How to Figure out Your Professional Future Before You Even Get the Job

In today’s workplace, loyalty from and longevity with one company are not as common as they once were. However, there are still many people who hope to land a job with a company and advance up the career ladder there.

How can someone determine if a prospective employer will be willing and able to help their career development? Are there things to look for when researching the company and/or questions to ask that can help them tell if a company is a place that promotes from within and helps employees advance their careers?

No matter how much you want to know about opportunities that lie ahead, it can be challenging to uncover the career path options that might be available during an initial interview, according to Lori Rassas, career coach and author of “The Perpetual Paycheck: 5 Secrets to Getting a Job, Keeping a Job, and Earning Income for Life in the Loyalty-Free Workplace.”


“Hiring managers expend a lot of resources to recruit top talent and no hiring manager will want to invest in a candidate they believe is using their role as a steppingstone for what’s next,” Rassas explains. “Because of this, candidates should focus on the main goal, which is to land the job offer in the first place.”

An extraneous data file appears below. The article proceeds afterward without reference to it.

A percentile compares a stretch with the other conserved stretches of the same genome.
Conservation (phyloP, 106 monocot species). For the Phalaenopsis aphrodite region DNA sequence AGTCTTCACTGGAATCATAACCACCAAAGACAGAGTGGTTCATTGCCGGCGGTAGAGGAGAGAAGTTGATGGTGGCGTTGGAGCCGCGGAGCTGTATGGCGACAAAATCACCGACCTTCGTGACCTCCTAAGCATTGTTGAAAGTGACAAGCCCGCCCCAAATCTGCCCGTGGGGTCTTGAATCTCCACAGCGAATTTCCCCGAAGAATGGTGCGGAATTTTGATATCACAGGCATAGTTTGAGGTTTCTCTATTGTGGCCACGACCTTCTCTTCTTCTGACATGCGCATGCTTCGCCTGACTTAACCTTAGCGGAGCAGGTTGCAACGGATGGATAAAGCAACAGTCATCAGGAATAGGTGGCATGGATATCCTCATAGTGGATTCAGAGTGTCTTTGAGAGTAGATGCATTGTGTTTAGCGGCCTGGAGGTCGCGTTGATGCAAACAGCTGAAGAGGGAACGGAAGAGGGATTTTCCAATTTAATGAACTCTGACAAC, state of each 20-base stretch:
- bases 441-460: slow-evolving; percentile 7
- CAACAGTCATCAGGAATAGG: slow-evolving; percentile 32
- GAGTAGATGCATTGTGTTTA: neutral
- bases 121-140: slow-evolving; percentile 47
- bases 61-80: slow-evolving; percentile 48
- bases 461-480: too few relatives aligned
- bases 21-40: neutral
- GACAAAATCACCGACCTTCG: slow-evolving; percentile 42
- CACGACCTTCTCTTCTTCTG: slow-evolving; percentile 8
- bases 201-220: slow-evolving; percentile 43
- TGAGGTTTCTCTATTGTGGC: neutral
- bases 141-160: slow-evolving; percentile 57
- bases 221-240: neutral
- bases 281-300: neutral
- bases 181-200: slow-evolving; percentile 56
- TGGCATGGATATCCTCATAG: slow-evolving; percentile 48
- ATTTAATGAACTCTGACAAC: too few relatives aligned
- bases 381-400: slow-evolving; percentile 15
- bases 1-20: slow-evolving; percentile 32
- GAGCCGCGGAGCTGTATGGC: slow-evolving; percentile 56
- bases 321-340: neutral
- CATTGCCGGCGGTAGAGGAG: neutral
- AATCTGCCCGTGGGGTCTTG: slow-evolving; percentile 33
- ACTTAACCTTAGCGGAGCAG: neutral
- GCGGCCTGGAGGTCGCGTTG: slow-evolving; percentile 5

That doesn’t mean giving up on getting input about what the future there might hold.

Rassas says asking two questions about the role and the person who previously held it can provide insight about whether the employer offers opportunities for advancement and/or promotes from within — all without giving the impression you won’t be committed to the open position because you’re more interested in moving beyond that role.

–Why is the role vacant? If it’s because the person was promoted, that’s a good sign. If it’s because the person left the company, “that might be a sign of a lack of development opportunities,” Rassas says.

–How long was the previous employee in the position? “If the role has been a revolving door out of the company, it may suggest there are no development opportunities,” Rassas notes. “But if there is a revolving door into other areas of the company, it might suggest the vacant role is intended to be a first step toward more senior positions.”


(Article written by Furore)